I'm rying to create another target under the master project. I create a target and clone another to avoid all that ugly typing. (This has worked reasonably well in the past...) Then I switch to the new target, set the target name etc.
When I try to delete the old files (from the original target) to create a new file group for the new target, I'm told that I can't delete the files, because then the file wouldn't be contained in a target. The original target builds fine, so it knows where the files are even though they aren't, apparently, in that target's file group. If I try to add the old files to the old target's file group (so the files aren't "orphaned" ), I get a gripe that everything is multiply defined. If I simply try to add the new files to the new target's new file group, I get a gripe that there are multiple main()s - one from the old target that was cloned, and one from the new target's main().
So, I'm sort of stuck using real makefiles and building programs outside the IDE, which pretty much leaves me without a debugger because I haven't figured out cross-platform dbg.
Is there a way to examine the project to find out where the targets' information is held? Can I clean this up so that the targets don't interfere with one another? Is there an easier way to do this?
Have you used the target column in the Project window, Files view, to assign/deassign files as part of the target build?
Example: if you're building two targets, A and B, you'd select target A from the Drop-down menu in the Project window. Then go the Target column (the column with the little target icon), and click in there to make the file assignment. If there's a black dot in the column, the file is part of the build. If the dot is absent, the IDE ignores that file during the build. After you've selected your files for target A, choose target B from the drop-down menu and make your file assignments with the target column. You can exclude files or share files for each target this way. HTH,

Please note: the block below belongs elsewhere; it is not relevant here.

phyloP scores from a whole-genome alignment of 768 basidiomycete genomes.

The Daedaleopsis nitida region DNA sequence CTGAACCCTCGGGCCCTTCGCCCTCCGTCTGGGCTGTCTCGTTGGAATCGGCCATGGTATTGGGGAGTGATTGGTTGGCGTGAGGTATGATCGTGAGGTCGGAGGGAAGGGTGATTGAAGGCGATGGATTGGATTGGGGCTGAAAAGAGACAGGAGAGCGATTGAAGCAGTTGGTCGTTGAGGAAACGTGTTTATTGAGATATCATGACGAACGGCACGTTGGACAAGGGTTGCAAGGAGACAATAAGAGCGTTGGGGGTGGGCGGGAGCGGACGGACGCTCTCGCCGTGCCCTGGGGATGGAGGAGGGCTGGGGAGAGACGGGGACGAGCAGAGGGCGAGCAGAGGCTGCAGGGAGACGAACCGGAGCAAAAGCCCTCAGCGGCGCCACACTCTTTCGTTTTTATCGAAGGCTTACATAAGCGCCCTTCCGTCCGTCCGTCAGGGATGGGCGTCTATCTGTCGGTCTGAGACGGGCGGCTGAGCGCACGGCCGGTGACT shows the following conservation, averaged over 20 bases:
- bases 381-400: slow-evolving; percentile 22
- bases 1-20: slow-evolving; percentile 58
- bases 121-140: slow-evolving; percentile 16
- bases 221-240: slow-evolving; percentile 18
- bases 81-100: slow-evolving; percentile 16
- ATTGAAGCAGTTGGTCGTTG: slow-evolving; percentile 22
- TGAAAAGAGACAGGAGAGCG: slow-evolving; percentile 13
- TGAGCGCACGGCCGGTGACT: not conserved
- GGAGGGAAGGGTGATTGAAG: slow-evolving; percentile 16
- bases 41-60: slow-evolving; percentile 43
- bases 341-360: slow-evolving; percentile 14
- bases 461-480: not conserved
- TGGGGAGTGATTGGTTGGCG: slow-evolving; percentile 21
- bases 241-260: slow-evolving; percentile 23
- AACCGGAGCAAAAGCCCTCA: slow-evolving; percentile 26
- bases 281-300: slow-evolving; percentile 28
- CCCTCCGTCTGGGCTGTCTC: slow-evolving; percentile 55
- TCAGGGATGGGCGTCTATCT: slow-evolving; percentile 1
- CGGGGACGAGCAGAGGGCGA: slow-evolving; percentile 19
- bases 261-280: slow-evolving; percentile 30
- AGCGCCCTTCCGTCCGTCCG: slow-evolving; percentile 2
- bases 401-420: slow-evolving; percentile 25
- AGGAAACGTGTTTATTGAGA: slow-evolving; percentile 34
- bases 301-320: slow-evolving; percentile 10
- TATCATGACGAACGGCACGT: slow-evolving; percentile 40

Message Edited by J2MEJediMaster on 2007-04-1311:39 AM
Thanks, Tom. That's precisely where I have the trouble. I clone TargetA to make TargetB. TargetA, in the Target column, has nothing selected - but TargetA's files are selected for TargetB.
If I try to remove the files from TargetB, I get a gripe indicating that I can't remove the file - it would otherwise not have an associated target. If I then try to add the file to TargetA so I can remove it from TargetB, TargetA complains that the file is there multiple times. Since the file appears to be there whether or not there's a dot in the Target column, I'm sort of stuck.
And the files from TargetA cannot be removed from the cloned TargetB. Doubly stuck.
The symptoms vary slightly from try to try, as I have attempted to approach this from as many angles as possible. I typically end up just copying back an archive of the project file to recover.
I suspect that the project file has become corrupted over time, either due to a bug in the IDE or some corruption from source control, but in any event, it's apparently impossible to add targets to it in its current state, which leaves me no option but to write Makefiles and use make, which makes debugging difficult.
That is a problem if that target feature doesn't work. The only thing I can suggest is:
1) Make a copy of the project's directory (that is, the directory enclosing the project file, its source files and all of the supporting files/sub-directories. 2) In the duplicate directory, delete the _Data directory. That is, if your project is named junk, with junk.mcp, delete the folder junk_Data. 3) Now launch the IDE. Issue the following commands: Project | Remove Object Code... Project | Re-search for File Project | Reset Project Entry Paths This, along with deletng the _Data folder, are as close as you can get to a complete lobotomy of the project without losing all of your settings. 4) See if the target column works now.
Since you're working with a copy, if that doesn't work, you can fall back on your original.
The only other course of action is that you start with a new project, add your files, and modify your settings. If it is a corrupted project file, that will clear the problem. Yeah, right, it's a pain in the posterior doing that all over, but it can't be any worse than writing build scripts.
Do I correctly infer that I need not save the .tdt files in source control? Not that a lot of my time is spent locking and checking in these files, but anything we can do to make John's life easier, you know?